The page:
What is Your Authority? Do You Respect It?
What authorities do you recognize? Choose carefully. It’s self destructive to let fear of something you have no control over be your authority.
Thirty years ago, during my initial years of rehab, my biggest disability wasn’t my paralyzed leg and arm or my inability to control my bladder, or even my severe speech impairment. My biggest disability was who and what I saw as my authority.
Who or what is your authority? When I used to fall frequently, during my early stages of rehab, my two biggest authorities were other people’s opinions and gravity. I couldn’t do much to keep gravity from being my authority, but why did I let what other people might think have such a disabling affect on me?
A while back, my answer would have been that I was concerned about what other people thought because I didn’t have any self confidence.
Priorities and Authorities
I used to think fearing what people thought resulted from lacking self confidence, but that was before I realized the critical role priorities play. My priority was having people think I’m strong and capable.
As I’ve become comfortable with my disability, my priorities have changed. What other people think doesn’t matter so much. Now my priority is living a useful and helpful life.
Choosing which community I will be part of, or which activities I devote myself to is critical because I either identify with the activities I do or become like whoever I spend most of my time with. In a sense, they become my authority.
Having healthy authorities is safe, comfortable and productive. Having the wrong authorities can waste time and even be self defeating and dangerous. I wasted a lot of time by letting what other people might be thinking of me be my authority. Fortunately, changing my priorities changed my authorities.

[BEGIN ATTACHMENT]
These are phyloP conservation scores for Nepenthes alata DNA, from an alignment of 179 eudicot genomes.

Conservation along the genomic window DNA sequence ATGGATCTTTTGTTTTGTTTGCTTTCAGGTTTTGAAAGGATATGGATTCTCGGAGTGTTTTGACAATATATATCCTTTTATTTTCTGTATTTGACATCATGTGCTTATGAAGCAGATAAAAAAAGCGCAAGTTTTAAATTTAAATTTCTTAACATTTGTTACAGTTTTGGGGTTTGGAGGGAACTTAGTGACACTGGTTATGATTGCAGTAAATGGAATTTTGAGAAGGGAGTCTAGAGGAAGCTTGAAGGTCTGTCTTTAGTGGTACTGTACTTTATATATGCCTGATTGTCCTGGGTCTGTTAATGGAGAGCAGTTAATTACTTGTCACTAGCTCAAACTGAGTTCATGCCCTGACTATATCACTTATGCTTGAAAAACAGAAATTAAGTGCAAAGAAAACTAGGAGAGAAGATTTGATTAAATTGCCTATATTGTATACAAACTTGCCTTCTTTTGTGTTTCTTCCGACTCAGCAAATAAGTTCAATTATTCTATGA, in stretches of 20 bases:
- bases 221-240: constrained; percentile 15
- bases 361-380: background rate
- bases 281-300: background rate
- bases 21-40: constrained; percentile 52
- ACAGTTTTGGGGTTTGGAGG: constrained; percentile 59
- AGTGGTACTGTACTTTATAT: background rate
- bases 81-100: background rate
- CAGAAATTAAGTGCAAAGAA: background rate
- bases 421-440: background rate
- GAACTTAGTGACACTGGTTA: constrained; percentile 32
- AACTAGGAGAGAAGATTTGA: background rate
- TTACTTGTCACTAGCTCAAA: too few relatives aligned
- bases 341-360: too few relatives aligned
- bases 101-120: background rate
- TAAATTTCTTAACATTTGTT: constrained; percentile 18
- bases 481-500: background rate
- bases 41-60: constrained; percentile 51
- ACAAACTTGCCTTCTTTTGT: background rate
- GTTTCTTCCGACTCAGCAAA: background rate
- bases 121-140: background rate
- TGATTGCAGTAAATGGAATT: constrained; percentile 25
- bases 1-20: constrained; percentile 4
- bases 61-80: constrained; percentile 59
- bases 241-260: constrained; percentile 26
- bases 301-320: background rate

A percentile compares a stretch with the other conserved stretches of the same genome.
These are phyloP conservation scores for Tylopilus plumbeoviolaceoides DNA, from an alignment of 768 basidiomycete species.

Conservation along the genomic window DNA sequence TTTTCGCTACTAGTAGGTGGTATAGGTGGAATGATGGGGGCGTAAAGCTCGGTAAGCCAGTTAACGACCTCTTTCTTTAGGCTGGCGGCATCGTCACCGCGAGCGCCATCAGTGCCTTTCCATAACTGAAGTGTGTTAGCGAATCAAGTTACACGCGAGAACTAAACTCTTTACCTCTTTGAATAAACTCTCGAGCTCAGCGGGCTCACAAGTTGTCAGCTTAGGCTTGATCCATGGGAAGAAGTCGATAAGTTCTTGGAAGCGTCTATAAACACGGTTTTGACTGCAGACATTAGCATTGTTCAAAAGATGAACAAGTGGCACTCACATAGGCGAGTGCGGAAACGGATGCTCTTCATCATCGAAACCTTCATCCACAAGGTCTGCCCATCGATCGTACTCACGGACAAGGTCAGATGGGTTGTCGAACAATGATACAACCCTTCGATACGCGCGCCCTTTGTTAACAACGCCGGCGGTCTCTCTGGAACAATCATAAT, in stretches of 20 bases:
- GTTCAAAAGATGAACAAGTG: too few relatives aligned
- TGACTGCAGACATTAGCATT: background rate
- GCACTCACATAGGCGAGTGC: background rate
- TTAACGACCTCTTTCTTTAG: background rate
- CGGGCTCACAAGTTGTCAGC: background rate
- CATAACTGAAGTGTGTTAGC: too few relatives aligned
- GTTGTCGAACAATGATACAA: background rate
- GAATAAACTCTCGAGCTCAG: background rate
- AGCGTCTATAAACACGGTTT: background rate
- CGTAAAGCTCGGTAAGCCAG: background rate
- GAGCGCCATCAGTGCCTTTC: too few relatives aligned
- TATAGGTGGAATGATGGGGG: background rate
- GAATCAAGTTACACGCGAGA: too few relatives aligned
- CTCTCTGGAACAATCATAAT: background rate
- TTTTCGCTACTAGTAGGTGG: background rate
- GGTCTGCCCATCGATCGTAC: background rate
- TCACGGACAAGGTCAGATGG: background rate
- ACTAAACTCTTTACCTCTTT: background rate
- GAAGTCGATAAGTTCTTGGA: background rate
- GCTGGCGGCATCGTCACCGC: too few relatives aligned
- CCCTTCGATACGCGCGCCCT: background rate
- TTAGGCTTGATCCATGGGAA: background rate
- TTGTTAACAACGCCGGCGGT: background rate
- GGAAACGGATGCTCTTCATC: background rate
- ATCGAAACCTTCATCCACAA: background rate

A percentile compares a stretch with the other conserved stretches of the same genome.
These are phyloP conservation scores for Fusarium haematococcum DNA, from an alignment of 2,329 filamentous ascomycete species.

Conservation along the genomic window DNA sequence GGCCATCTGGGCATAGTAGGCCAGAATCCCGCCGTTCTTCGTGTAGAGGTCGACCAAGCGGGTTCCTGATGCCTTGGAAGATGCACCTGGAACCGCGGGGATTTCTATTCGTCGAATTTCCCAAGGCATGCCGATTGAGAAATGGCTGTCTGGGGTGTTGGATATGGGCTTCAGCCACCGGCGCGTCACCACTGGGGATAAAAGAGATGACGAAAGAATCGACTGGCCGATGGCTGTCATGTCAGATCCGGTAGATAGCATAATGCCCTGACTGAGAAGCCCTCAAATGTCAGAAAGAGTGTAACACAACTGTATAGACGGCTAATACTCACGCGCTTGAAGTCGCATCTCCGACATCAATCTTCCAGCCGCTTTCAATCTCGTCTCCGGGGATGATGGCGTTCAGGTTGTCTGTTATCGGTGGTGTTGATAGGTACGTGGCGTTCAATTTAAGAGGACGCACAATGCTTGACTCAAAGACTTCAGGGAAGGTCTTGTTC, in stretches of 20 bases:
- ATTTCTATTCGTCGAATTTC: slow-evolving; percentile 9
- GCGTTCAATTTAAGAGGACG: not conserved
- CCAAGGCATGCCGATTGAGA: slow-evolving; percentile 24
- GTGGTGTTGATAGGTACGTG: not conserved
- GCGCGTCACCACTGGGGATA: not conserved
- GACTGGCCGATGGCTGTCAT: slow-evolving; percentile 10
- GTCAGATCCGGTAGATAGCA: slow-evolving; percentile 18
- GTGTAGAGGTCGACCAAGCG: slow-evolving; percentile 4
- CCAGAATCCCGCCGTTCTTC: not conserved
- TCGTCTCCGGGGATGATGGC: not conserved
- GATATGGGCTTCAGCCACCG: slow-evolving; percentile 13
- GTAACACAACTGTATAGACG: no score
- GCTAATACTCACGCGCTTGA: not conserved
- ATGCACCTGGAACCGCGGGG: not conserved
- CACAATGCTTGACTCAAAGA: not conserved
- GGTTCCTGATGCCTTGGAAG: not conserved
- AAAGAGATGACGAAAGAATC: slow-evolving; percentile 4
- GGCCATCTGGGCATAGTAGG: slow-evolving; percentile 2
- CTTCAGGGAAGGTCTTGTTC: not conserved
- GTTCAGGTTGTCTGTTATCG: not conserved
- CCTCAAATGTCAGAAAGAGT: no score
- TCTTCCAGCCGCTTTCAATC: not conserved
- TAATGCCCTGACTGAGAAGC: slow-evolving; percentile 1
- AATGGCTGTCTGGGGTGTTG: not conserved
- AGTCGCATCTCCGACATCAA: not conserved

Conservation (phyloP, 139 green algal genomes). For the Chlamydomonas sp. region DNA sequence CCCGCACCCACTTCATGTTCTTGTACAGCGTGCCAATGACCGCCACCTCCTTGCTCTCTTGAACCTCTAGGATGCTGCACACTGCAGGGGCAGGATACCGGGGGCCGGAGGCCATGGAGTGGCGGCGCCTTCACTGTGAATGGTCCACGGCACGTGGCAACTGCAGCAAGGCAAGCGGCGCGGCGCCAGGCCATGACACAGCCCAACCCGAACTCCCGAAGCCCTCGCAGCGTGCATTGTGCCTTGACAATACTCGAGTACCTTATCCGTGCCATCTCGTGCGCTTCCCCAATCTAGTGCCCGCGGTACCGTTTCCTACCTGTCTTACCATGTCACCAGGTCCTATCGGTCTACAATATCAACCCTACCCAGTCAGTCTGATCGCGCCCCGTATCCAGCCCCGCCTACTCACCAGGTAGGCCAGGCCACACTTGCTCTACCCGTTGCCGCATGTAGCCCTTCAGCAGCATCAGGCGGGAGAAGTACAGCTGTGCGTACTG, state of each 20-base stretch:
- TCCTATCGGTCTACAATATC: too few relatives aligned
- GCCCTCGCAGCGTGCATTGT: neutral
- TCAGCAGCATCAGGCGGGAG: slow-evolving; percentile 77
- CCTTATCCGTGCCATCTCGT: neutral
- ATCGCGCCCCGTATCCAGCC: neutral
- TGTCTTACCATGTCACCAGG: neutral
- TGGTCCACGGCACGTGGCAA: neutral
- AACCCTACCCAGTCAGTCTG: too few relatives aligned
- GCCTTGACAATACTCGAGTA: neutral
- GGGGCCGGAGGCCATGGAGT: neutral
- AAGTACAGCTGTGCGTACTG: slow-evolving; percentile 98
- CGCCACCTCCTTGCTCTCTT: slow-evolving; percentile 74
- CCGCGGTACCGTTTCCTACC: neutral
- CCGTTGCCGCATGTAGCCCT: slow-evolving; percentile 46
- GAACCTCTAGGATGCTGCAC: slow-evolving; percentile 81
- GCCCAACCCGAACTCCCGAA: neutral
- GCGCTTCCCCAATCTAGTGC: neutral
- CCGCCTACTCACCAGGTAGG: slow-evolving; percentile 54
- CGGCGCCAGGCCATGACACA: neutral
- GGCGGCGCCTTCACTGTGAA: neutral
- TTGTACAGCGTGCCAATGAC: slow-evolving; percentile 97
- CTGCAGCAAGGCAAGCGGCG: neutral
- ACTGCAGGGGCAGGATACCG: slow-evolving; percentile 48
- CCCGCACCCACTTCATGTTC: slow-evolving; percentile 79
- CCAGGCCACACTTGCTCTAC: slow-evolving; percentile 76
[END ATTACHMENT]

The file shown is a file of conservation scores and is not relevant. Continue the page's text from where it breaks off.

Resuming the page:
Healthy Authority Advantages
Changing my priorities from worrying what people think to helping others, required me to plunge into the unknown. At first this risk required supreme effort. I had to to fight against both natural and cultivated tendencies. But as I broke out of my comfortable molds of self concern to my new priority of caring about others my new freedoms and feelings of power gave me courage to take more risks.
Since changing who or what my authority is allows me to change my priorities, the community I’m currently choosing to identify with is key. If my chosen community has respect for things I consider honorable and worthy, continuing to associate with them will help me become more happy and content with myself and my world.
The key to genuine happiness is in our hands. To think this way is to discover the essential values of kindness, brotherly love and altruism. The more clearly we see the benefits of these values, the more we will seek to reject anything that opposes them; in this way we will be able to bring about inner transformation.
Al Foxx is an inspiring motivational speaker, contact him for your next event.